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Document Details :

Title: An Unstable Sublime
Subtitle: Milton's Pandemonium and the Baldacchino at St. Peter's in Rome
Author(s): DELBEKE, Maarten
Journal: Lias
Volume: 43    Issue: 2   Date: 2016   
Pages: 281-296
DOI: 10.2143/LIAS.43.2.3197380

Abstract :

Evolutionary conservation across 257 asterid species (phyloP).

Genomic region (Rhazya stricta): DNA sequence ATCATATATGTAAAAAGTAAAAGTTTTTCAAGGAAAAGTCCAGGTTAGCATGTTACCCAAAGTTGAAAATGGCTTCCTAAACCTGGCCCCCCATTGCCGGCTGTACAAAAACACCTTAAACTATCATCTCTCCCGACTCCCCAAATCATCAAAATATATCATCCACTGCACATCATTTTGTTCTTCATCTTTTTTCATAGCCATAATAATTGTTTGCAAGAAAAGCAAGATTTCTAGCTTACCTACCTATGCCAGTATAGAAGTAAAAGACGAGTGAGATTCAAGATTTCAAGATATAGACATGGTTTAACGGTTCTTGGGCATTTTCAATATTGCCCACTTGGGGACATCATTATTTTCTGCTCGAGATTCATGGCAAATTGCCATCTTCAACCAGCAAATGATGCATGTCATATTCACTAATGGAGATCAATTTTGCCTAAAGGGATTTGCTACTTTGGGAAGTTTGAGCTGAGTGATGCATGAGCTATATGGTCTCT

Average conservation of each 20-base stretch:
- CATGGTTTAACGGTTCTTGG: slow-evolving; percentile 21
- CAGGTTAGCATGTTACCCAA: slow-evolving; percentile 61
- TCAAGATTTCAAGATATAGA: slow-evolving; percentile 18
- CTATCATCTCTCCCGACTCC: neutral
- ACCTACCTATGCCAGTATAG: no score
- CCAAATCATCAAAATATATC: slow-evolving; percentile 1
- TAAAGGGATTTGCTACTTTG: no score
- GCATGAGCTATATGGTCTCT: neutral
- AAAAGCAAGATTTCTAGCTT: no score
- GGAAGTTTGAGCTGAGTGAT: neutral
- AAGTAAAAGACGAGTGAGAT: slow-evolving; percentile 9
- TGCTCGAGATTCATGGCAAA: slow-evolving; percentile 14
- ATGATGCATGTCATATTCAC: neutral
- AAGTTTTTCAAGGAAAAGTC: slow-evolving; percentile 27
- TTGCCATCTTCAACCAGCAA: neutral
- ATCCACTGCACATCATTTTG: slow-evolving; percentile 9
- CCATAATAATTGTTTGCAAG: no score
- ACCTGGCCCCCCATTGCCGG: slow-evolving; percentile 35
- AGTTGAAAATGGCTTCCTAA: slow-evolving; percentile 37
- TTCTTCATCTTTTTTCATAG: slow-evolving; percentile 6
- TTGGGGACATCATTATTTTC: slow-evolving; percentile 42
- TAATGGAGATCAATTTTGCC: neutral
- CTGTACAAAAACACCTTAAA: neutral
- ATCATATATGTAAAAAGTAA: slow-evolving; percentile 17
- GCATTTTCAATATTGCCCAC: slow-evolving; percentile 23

John Milton’s Paradise Lost (1667/1674) has been associated with the sublime from the early eighteenth century onwards. This essay argues that Paradise Lost also references an early seventeenth-century, Roman Catholic notion of the sublime. Milton’s conception of Pandemonium, the council hall of demons described at the close of Book 1, incorporates this notion and gives it new meaning. This essay focusses on shared features of Pandemonium and the Baldacchino (the bronze canopy over the high altar in St. Peter’s basilica in Rome) that have received little critical attention but are closely related to the sublime. That what made the Baldacchino into a paradigm of a papal sublime, for Milton served to imagine a building that ultimately signifies the failure of Satan and his demons to mount a credible challenge to Heaven.

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